Diversity in primary and early years teaching has barely progressed in the last five years, new figures have revealed.
Just 11.4% of state-funded nursery and primary teachers identified as coming from Black and Minority Ethnic communities.
The figure is way below that for the national population, which is 14% - and has increased by just 1% in the last five years.
The stats were released to Acting Lib Dem leader Sir Ed Davey in response to a Parliamentary Question.
They also revealed just 2.6% of state-funded nursery and primary teachers identified as black.
Nationally, 3.3% of the population identify as black.
Sir Ed said: “Progress on diversity in teaching young children is moving at a snail’s pace. Young children need to see teachers in their school’s that reflect the diverse Britain that we know and love.
“We have rightly seen calls to diversify the curriculum and to teach some of the past racial injustices that have occurred.
“However, we must also recognise the injustices that still occur and that BAME and particularly black teachers are struggling to be recruited into nursery and primary education.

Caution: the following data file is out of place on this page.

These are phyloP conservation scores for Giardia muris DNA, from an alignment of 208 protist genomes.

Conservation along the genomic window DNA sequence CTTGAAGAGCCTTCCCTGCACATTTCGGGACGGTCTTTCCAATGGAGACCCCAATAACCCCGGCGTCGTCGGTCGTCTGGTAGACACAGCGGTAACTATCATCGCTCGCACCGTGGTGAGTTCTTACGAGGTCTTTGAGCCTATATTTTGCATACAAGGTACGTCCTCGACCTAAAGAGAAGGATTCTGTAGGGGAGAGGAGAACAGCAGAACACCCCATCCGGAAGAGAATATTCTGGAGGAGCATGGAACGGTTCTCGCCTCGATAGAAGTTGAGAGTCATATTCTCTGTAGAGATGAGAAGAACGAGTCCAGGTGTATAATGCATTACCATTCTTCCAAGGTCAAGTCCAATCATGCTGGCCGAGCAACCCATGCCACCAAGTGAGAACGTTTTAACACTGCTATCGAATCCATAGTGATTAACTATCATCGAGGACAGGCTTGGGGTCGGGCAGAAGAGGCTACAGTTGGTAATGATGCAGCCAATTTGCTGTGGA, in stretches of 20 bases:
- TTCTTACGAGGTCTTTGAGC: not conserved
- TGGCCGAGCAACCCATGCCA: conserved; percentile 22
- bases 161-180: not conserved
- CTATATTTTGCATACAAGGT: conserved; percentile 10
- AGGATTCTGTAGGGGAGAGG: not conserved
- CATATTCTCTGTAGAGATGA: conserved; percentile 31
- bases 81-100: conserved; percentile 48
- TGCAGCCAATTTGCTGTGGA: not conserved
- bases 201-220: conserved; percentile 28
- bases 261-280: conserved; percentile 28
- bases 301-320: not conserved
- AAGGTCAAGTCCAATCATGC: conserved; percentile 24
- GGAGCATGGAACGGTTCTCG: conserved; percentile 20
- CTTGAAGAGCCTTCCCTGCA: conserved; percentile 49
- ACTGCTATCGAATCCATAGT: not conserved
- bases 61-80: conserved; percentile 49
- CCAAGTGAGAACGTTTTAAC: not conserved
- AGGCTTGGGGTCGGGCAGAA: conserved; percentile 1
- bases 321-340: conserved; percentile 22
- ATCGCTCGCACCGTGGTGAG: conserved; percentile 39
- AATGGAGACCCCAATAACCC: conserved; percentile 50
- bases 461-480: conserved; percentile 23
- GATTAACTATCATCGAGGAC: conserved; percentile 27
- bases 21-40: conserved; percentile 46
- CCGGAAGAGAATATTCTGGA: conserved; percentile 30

“The Education Secretary needs to jump-start a recruitment drive that brings diversity into the classroom of our youngest children.”
The Department for Education said the figures were based only on teachers who provided their ethnicity, so the sample size may have been smaller than expected for the population.
A spokesperson said: “We are working to increase the diversity of the teaching workforce and have improved pathways into the profession, increasing the proportion of teacher trainees from minority ethnic groups.
“We know there is more to do and will continue our work to further increase diversity in the profession.”